By Lorry Myers
Even though it never worked, my husband liked to pretend his date of birth was just another day. He didn’t need cards and calendars to remind him about his February birthday.
That’s what he had me for.
“How about a big party?” I asked Randy, in regards to an upcoming milestone birthday. We could have friends and food with a few candles on the side? Or maybe a weekend away or a
night on the town?
How did he want to celebrate his big day?
Finally, Randy had all he could stand, he couldn’t stand anymore. “I am not a kid,” he announced, his finger pointing at his chest. “I want my birthday to be just another day.” Then, Randy made me promise there would be no party, no cake, and no candles.
The big party-pooper.
I left for work early on that birthday morning, I didn’t even say “Happy Birthday”. After all, wasn’t this supposed to be “just another day”? As I was leaving, the Birthday Boy was sitting in his recliner, hair sticking up, glasses crooked, wondering why his coffee pot suddenly didn’t work. Walking out, I held the door open for my daughter’s basketball team who were parked out front waiting for their signal. Each carried a cup of coffee and pranced into the house offering all those cups to Randy, telling him they heard his coffee pot didn’t work.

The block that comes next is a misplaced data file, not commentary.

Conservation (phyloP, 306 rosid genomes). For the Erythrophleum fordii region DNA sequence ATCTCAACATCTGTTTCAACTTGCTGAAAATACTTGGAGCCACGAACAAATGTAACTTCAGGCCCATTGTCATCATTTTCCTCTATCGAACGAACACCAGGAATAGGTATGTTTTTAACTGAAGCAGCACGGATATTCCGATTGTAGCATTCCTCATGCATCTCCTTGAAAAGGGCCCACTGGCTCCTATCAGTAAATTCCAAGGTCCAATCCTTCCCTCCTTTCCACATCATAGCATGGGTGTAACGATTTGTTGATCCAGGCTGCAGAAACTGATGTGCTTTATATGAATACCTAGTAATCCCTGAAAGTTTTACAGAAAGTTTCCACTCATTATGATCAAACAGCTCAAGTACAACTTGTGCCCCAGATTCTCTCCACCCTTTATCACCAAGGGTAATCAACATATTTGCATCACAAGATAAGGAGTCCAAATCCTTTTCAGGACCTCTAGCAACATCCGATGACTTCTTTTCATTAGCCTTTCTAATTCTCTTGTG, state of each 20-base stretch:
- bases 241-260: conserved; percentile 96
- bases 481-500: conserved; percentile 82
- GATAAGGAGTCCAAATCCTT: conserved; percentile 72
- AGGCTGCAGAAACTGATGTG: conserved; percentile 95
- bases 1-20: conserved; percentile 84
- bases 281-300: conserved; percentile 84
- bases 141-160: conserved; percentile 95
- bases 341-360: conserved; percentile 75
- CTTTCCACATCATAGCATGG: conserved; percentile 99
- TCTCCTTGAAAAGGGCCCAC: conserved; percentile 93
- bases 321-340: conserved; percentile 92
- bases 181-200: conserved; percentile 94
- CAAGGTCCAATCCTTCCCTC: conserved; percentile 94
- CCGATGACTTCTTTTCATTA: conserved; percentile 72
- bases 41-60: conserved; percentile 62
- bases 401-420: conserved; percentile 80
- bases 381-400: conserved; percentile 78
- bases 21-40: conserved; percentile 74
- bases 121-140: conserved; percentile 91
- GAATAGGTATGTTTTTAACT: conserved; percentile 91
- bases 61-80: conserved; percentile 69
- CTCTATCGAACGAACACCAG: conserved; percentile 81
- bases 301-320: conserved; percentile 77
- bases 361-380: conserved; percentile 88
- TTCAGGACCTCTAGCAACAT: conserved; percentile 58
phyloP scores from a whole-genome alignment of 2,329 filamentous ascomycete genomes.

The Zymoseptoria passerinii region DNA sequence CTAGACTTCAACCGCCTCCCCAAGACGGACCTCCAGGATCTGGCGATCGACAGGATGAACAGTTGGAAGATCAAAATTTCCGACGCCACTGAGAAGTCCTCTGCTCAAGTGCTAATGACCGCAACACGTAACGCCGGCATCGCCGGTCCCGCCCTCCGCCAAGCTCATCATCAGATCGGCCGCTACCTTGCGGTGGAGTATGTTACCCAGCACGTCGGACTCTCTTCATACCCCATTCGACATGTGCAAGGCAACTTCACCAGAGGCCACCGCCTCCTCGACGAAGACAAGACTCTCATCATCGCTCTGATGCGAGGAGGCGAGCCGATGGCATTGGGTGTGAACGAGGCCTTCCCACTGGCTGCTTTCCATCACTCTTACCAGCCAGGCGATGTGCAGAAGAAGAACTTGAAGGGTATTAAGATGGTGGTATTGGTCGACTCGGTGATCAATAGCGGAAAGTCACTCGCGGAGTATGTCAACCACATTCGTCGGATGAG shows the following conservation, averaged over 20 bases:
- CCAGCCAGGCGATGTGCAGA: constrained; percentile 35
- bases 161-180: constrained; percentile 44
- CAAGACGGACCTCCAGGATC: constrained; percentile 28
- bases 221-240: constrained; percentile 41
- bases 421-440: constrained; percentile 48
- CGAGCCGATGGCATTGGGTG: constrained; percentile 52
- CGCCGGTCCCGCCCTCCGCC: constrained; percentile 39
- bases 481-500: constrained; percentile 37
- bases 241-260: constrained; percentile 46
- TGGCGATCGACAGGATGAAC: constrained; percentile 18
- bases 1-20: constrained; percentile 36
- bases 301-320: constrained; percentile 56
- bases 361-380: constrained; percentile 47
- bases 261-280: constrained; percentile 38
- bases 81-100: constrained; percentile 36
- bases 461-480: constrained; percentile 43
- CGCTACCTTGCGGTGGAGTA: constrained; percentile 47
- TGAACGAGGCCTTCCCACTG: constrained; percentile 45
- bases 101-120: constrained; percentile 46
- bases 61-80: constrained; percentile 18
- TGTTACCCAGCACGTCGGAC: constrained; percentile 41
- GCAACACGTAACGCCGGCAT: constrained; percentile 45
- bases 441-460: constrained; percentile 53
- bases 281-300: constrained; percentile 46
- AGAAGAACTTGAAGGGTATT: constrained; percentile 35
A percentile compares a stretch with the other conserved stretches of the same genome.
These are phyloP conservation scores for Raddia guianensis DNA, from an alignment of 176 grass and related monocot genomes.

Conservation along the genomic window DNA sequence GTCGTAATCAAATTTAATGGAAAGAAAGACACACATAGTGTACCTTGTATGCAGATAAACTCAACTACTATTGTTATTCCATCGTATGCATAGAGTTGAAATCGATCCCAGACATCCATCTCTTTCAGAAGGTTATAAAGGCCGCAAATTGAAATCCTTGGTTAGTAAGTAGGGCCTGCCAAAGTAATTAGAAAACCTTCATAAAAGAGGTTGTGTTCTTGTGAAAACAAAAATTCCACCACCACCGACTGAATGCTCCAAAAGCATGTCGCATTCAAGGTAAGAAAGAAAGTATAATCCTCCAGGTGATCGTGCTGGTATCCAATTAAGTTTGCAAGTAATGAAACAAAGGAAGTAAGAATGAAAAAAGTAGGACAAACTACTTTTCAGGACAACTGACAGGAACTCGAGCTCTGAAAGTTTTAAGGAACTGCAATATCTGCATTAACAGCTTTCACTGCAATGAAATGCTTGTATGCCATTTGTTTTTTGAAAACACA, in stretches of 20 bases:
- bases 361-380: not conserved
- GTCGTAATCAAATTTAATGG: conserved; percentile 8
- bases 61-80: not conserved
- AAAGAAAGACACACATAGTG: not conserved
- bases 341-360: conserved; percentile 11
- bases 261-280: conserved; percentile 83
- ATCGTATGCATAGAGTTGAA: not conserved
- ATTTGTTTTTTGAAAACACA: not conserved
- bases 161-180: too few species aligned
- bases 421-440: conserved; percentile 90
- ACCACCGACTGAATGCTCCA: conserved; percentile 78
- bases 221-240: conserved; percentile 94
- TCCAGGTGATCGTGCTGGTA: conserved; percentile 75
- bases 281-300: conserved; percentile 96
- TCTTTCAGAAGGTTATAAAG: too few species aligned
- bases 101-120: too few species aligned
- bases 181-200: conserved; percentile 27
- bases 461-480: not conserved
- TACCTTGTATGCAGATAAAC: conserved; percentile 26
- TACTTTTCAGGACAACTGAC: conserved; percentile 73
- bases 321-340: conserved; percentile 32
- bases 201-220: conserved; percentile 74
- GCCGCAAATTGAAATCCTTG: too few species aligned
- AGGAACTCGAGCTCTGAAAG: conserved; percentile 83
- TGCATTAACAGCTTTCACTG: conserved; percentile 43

At nine o’clock, right on schedule, the florist arrived with a balloon tied down with red licorice, his favorite candy. The delivery wasn’t from me, but from the ladies at the flower shop, arranged and paid for in advance. The card said they were thinking of him and hoped he had an uneventful day.
Randy was shaking his head over the balloon when the doorbell rang again. There stood the City Park Director with two of Randy’s favorite ink pens wrapped with fancy paper. It wasn’t much, but after all, wasn’t it just another day? By the time the city worker left, my parents pulled up bringing more surprises for the Birthday Boy.
Again, right on time.
It just kept going from there. The mailman carried a pile of greetings from relatives and friends he hadn’t heard from in a while. It was only after the Chief of Police arrived, lights flashing, sirens wailing, that Randy realized it was not just another day. The Chief was serious as he handed my husband Post-It notes tied with a ribbon.
Randy loved him some Post-It notes.
For the complete column, see this week’s edition of the Centralia Fireside Guard.